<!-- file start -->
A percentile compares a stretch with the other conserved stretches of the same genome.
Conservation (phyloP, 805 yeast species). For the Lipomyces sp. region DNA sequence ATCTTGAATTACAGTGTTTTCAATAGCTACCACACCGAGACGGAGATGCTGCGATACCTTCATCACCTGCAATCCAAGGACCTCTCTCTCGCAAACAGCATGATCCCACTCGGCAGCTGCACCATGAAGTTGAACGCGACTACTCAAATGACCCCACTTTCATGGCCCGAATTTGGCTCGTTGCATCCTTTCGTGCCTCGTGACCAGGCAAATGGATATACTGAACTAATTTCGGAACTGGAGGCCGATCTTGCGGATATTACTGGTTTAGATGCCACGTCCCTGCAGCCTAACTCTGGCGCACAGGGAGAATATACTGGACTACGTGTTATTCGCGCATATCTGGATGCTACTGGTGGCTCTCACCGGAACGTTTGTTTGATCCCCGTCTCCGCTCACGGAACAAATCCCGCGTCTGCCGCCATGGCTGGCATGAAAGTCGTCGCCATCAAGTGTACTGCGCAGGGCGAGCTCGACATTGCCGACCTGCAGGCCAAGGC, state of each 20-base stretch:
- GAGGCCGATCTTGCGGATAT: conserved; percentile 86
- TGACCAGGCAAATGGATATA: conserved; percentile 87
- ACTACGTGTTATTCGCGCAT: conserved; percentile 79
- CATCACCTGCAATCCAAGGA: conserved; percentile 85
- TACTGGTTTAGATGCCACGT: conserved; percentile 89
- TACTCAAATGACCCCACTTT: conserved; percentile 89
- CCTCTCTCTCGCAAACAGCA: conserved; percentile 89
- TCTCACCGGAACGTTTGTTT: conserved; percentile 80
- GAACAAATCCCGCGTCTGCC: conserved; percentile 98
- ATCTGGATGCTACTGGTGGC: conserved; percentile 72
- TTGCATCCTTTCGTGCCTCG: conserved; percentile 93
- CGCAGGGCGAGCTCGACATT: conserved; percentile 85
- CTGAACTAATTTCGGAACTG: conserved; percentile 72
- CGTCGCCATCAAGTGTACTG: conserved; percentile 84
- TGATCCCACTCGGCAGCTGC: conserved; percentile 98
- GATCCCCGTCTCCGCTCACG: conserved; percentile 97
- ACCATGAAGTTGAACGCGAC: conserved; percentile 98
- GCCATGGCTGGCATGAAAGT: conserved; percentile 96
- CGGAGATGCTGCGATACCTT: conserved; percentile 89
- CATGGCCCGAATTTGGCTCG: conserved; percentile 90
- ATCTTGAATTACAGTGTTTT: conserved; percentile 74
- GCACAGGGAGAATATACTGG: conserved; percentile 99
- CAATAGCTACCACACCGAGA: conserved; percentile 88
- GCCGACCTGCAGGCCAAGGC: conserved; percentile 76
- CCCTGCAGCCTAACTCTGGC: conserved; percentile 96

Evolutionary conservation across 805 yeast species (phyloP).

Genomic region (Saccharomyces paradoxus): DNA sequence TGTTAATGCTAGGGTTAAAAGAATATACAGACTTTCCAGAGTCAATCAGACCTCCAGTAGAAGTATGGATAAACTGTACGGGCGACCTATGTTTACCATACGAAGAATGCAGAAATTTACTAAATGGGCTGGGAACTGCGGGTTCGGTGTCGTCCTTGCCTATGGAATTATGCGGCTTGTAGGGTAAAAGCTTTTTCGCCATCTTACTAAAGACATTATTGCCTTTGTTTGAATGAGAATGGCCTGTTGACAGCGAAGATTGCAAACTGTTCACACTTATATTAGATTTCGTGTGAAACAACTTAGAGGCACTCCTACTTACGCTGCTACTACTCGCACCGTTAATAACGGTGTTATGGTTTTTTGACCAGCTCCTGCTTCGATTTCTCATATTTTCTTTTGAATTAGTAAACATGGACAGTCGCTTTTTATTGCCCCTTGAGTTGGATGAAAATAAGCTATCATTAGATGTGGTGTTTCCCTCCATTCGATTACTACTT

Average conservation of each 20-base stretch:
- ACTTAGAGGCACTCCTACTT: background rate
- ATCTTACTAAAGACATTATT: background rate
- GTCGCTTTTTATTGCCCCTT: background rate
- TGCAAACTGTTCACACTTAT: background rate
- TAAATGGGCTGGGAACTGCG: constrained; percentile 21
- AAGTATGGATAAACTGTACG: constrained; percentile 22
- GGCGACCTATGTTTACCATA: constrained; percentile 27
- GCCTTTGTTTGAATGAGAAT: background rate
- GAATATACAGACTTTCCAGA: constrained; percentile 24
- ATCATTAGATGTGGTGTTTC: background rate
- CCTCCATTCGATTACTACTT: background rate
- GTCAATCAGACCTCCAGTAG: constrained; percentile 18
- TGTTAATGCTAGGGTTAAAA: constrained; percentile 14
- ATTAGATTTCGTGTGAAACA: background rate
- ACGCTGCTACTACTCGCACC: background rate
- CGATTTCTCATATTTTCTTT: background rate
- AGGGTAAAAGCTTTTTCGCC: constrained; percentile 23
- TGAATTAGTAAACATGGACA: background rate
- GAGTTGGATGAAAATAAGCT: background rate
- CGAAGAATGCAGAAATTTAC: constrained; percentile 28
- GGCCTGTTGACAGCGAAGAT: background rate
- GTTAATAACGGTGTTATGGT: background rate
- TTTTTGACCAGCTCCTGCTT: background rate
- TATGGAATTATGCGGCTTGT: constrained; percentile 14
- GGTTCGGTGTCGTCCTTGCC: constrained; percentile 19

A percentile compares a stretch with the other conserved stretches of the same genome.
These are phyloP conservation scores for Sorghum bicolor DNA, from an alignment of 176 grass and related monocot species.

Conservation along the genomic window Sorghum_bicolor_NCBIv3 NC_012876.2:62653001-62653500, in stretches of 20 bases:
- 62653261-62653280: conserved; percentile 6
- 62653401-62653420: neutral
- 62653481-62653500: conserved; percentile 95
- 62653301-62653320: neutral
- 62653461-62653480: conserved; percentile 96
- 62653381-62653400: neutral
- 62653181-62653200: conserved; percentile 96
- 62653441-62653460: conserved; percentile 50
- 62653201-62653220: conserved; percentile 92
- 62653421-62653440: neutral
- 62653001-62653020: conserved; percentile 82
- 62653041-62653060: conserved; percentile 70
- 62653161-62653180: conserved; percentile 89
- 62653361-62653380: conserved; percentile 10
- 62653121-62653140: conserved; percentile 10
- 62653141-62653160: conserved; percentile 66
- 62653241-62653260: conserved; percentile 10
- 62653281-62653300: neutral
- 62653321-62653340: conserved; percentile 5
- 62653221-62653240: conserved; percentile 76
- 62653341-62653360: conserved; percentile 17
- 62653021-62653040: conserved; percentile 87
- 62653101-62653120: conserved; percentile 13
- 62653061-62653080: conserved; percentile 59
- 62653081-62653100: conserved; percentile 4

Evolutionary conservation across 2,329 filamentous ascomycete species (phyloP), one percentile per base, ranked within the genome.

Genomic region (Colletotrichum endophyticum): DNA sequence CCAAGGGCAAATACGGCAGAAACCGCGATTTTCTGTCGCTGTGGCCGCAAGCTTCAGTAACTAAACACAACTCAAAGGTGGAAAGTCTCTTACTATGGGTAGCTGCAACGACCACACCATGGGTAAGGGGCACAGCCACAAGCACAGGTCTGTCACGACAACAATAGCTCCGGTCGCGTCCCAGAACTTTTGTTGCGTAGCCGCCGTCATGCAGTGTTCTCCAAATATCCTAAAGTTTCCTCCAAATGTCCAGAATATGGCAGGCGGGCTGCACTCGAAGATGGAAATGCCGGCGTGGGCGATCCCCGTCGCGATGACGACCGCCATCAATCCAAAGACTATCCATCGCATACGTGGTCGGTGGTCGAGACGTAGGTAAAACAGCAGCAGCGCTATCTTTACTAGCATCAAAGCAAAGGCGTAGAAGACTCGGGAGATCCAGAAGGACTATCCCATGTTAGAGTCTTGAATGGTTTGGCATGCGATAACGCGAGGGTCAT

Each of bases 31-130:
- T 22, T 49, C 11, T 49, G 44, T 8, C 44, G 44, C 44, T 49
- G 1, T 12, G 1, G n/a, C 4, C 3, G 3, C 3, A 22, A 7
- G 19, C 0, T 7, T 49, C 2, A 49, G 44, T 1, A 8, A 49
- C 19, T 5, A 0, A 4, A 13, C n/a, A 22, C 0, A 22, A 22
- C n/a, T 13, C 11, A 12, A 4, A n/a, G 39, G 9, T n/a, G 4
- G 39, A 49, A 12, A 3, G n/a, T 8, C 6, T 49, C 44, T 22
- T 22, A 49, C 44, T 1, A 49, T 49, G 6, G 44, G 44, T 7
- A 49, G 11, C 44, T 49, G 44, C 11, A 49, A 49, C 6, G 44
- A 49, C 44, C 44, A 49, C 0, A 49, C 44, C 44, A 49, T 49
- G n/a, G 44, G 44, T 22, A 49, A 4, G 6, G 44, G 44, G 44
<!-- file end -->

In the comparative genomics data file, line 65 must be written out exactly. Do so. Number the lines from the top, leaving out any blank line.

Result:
- 62653181-62653200: conserved; percentile 96